During this event, teams of students plan and propose initiatives aimed at contributing to the achievement of the SDGs, for which they are honored in a contest format. I participated as a judge last year, and I was surprised by the high level of the entries.
What was most impressive to me was how serious the students were and how much fun they had as they worked on their projects. The contest is an extracurricular activity, so it's not like the students received credits for doing it. Despite this, the students clearly participated because they wanted to, and they carefully planned everything, including specifying issues, coming up with ideas, verifying their projects, and making presentations. I was surprised that they could do so much with almost no teacher guidance, and I saw just how promising the students really were.
Partially because last year's event was held online, it was difficult for the students of the two universities to communicate, so, this year, we hope to set up an environment enabling the groups to ask discuss their ideas with each other. We are currently considering holding the event face-to-face at Hosei University, and we also plan to incorporate live video streaming.
Kansai University students are highly compatible with the SDGs.
I have been enrolled at multiple universities both within and outside of Japan, but I feel like Kansai University students are highly compatible with SDG initiatives. Perhaps this is because our students have a true artisan's spirit, or maybe it is because so many of them want to thoroughly do whatever they are interested in instead of simply working for a passing grade. That's why I believe that－assuming they have seminars, laboratories, or other places where students can gather as well as opportunities such as the above Action Plan Contest－Kansai University students are capable of fully demonstrating their abilities in terms of the SDGs, which encompass issues affecting all of humanity.
At the same time, there are still a lot of students who are aware of the SDGs but do not know what they are supposed to do about them. Last year, we started up two courses for such students: Introduction to SDGs and Implementing the SDGs. These liberal arts courses are available to all faculties and school years, and the Introduction to SDGs course in particular is taught in a relay format by teachers from all 13 of our faculties. These courses enable students to consider the SDGs from various perspectives, regardless of whether the students are focused on the humanities or sciences. There were 1,000 students who attended the course this year. I handle some of the course lectures myself.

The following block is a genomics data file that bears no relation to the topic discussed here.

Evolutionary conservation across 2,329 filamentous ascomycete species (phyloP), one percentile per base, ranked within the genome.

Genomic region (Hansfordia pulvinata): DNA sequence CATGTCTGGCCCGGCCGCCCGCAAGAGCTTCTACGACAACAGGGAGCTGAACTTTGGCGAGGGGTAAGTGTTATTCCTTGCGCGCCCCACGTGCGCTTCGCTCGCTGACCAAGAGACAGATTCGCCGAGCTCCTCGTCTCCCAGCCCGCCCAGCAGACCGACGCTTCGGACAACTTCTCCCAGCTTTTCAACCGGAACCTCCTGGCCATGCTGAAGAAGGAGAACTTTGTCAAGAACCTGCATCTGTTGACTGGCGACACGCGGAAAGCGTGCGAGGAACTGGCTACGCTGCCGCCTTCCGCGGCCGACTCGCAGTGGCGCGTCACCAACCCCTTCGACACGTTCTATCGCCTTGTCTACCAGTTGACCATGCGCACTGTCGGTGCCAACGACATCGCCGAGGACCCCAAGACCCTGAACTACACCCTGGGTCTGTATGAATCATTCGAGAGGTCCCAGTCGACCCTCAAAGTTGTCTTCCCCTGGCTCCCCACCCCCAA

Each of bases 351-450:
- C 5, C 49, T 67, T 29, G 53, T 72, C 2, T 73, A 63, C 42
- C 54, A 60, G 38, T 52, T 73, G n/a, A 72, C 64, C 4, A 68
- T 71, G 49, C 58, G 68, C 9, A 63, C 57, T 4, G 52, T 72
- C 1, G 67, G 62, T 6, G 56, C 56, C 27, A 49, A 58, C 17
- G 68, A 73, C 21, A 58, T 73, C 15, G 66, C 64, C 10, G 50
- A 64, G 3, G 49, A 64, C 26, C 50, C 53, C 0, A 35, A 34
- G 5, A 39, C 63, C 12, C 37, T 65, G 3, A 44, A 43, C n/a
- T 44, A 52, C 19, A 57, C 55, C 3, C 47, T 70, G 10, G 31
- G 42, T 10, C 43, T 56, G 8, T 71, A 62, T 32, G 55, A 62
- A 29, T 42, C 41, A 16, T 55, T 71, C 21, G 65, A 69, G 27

Implementing the SDGs is even more developmental, and this course, which includes guest speakers from local governments and companies, is based on real-world examples of implementing the SDGs.
Students are highly interested in both courses, and they ask a lot of questions. I hope these courses will give students the opportunity both to think about the SDGs and do something about them.
The cooperation of society is essential to promote the SDGs.
The SDGs cannot be completely achieved on campus, and working with society is essential. Kansai University has already achieved many results in terms of industry-government-academia collaboration, and I suspect that we will only accelerate such cooperation using the SDGs Partner System mentioned above.
I hope that reading this article will give people the chance to think about how their work and interests are connected to the SDGs. Perhaps Kansai University's resources can be useful in this regard.
- Tomoyuki Takahashi / Vice President and Professor (Faculty of Societal Safety Sciences)
- Professor Takahashi joined Kansai University's Faculty of Societal Safety Sciences in 2010. In October of 2020, he became the Vice President. He specializes in disaster prevention and mitigation related to water disasters that include tsunamis, storm surges, and floods. He also considers environmental problems to be examples of long-term disasters, and his research also includes reef regeneration and hydroelectric power. He employs diverse research methods, including AI, simulations, experiments, surveys, and observation.